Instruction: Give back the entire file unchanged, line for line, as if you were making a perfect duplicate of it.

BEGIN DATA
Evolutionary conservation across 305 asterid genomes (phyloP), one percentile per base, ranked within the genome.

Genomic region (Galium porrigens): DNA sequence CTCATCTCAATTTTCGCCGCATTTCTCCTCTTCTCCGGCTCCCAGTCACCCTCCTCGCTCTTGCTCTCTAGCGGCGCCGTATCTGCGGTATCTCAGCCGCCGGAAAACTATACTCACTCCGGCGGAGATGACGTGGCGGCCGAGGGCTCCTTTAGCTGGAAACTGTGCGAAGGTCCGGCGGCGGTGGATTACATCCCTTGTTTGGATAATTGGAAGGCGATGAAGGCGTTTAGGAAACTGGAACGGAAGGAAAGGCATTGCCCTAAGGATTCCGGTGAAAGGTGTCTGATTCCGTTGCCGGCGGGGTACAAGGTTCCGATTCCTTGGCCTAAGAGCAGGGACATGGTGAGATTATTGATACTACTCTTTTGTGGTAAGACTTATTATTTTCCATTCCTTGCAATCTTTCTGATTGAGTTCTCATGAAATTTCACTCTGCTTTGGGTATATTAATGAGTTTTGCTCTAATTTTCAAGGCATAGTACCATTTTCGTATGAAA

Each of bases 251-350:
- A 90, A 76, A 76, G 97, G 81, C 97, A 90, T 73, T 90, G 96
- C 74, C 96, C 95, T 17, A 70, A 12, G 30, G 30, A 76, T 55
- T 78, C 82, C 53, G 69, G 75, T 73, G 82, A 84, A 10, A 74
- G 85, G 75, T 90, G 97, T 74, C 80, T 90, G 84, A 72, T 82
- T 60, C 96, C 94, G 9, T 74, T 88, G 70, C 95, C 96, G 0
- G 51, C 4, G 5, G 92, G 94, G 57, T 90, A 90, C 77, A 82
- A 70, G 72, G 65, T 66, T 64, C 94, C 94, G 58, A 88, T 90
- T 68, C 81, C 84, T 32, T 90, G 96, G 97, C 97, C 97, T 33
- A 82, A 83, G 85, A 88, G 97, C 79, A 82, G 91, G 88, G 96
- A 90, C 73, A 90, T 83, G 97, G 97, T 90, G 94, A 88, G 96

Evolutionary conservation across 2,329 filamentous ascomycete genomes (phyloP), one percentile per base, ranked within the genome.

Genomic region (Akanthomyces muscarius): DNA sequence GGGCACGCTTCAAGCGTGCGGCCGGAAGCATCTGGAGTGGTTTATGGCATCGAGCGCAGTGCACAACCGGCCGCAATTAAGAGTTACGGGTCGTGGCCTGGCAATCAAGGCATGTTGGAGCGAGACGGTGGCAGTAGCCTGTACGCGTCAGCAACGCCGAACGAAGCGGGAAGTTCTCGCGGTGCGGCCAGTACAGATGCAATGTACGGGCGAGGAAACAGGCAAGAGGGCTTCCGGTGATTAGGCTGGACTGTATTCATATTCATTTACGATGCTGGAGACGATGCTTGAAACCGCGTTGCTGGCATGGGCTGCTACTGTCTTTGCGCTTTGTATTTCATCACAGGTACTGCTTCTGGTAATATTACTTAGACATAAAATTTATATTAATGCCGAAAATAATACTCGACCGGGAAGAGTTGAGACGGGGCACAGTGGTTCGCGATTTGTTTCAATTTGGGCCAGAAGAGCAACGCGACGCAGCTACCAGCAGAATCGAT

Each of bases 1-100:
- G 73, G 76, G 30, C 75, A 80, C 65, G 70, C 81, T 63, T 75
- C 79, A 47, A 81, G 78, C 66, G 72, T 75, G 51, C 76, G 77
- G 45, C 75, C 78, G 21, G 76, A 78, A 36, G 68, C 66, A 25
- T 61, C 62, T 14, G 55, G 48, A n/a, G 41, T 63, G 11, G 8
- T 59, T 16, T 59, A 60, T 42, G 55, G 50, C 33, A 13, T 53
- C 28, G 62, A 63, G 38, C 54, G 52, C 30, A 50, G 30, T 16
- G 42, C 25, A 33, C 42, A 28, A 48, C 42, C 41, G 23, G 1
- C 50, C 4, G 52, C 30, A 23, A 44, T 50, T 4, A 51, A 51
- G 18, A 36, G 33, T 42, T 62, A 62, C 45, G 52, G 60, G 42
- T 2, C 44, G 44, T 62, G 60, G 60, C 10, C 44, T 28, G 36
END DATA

Evolutionary conservation across 305 asterid genomes (phyloP), one percentile per base, ranked within the genome.

Genomic region (Galium porrigens): DNA sequence CTCATCTCAATTTTCGCCGCATTTCTCCTCTTCTCCGGCTCCCAGTCACCCTCCTCGCTCTTGCTCTCTAGCGGCGCCGTATCTGCGGTATCTCAGCCGCCGGAAAACTATACTCACTCCGGCGGAGATGACGTGGCGGCCGAGGGCTCCTTTAGCTGGAAACTGTGCGAAGGTCCGGCGGCGGTGGATTACATCCCTTGTTTGGATAATTGGAAGGCGATGAAGGCGTTTAGGAAACTGGAACGGAAGGAAAGGCATTGCCCTAAGGATTCCGGTGAAAGGTGTCTGATTCCGTTGCCGGCGGGGTACAAGGTTCCGATTCCTTGGCCTAAGAGCAGGGACATGGTGAGATTATTGATACTACTCTTTTGTGGTAAGACTTATTATTTTCCATTCCTTGCAATCTTTCTGATTGAGTTCTCATGAAATTTCACTCTGCTTTGGGTATATTAATGAGTTTTGCTCTAATTTTCAAGGCATAGTACCATTTTCGTATGAAA

Each of bases 251-350:
- A 90, A 76, A 76, G 97, G 81, C 97, A 90, T 73, T 90, G 96
- C 74, C 96, C 95, T 17, A 70, A 12, G 30, G 30, A 76, T 55
- T 78, C 82, C 53, G 69, G 75, T 73, G 82, A 84, A 10, A 74
- G 85, G 75, T 90, G 97, T 74, C 80, T 90, G 84, A 72, T 82
- T 60, C 96, C 94, G 9, T 74, T 88, G 70, C 95, C 96, G 0
- G 51, C 4, G 5, G 92, G 94, G 57, T 90, A 90, C 77, A 82
- A 70, G 72, G 65, T 66, T 64, C 94, C 94, G 58, A 88, T 90
- T 68, C 81, C 84, T 32, T 90, G 96, G 97, C 97, C 97, T 33
- A 82, A 83, G 85, A 88, G 97, C 79, A 82, G 91, G 88, G 96
- A 90, C 73, A 90, T 83, G 97, G 97, T 90, G 94, A 88, G 96

Evolutionary conservation across 2,329 filamentous ascomycete genomes (phyloP), one percentile per base, ranked within the genome.

Genomic region (Akanthomyces muscarius): DNA sequence GGGCACGCTTCAAGCGTGCGGCCGGAAGCATCTGGAGTGGTTTATGGCATCGAGCGCAGTGCACAACCGGCCGCAATTAAGAGTTACGGGTCGTGGCCTGGCAATCAAGGCATGTTGGAGCGAGACGGTGGCAGTAGCCTGTACGCGTCAGCAACGCCGAACGAAGCGGGAAGTTCTCGCGGTGCGGCCAGTACAGATGCAATGTACGGGCGAGGAAACAGGCAAGAGGGCTTCCGGTGATTAGGCTGGACTGTATTCATATTCATTTACGATGCTGGAGACGATGCTTGAAACCGCGTTGCTGGCATGGGCTGCTACTGTCTTTGCGCTTTGTATTTCATCACAGGTACTGCTTCTGGTAATATTACTTAGACATAAAATTTATATTAATGCCGAAAATAATACTCGACCGGGAAGAGTTGAGACGGGGCACAGTGGTTCGCGATTTGTTTCAATTTGGGCCAGAAGAGCAACGCGACGCAGCTACCAGCAGAATCGAT

Each of bases 1-100:
- G 73, G 76, G 30, C 75, A 80, C 65, G 70, C 81, T 63, T 75
- C 79, A 47, A 81, G 78, C 66, G 72, T 75, G 51, C 76, G 77
- G 45, C 75, C 78, G 21, G 76, A 78, A 36, G 68, C 66, A 25
- T 61, C 62, T 14, G 55, G 48, A n/a, G 41, T 63, G 11, G 8
- T 59, T 16, T 59, A 60, T 42, G 55, G 50, C 33, A 13, T 53
- C 28, G 62, A 63, G 38, C 54, G 52, C 30, A 50, G 30, T 16
- G 42, C 25, A 33, C 42, A 28, A 48, C 42, C 41, G 23, G 1
- C 50, C 4, G 52, C 30, A 23, A 44, T 50, T 4, A 51, A 51
- G 18, A 36, G 33, T 42, T 62, A 62, C 45, G 52, G 60, G 42
- T 2, C 44, G 44, T 62, G 60, G 60, C 10, C 44, T 28, G 36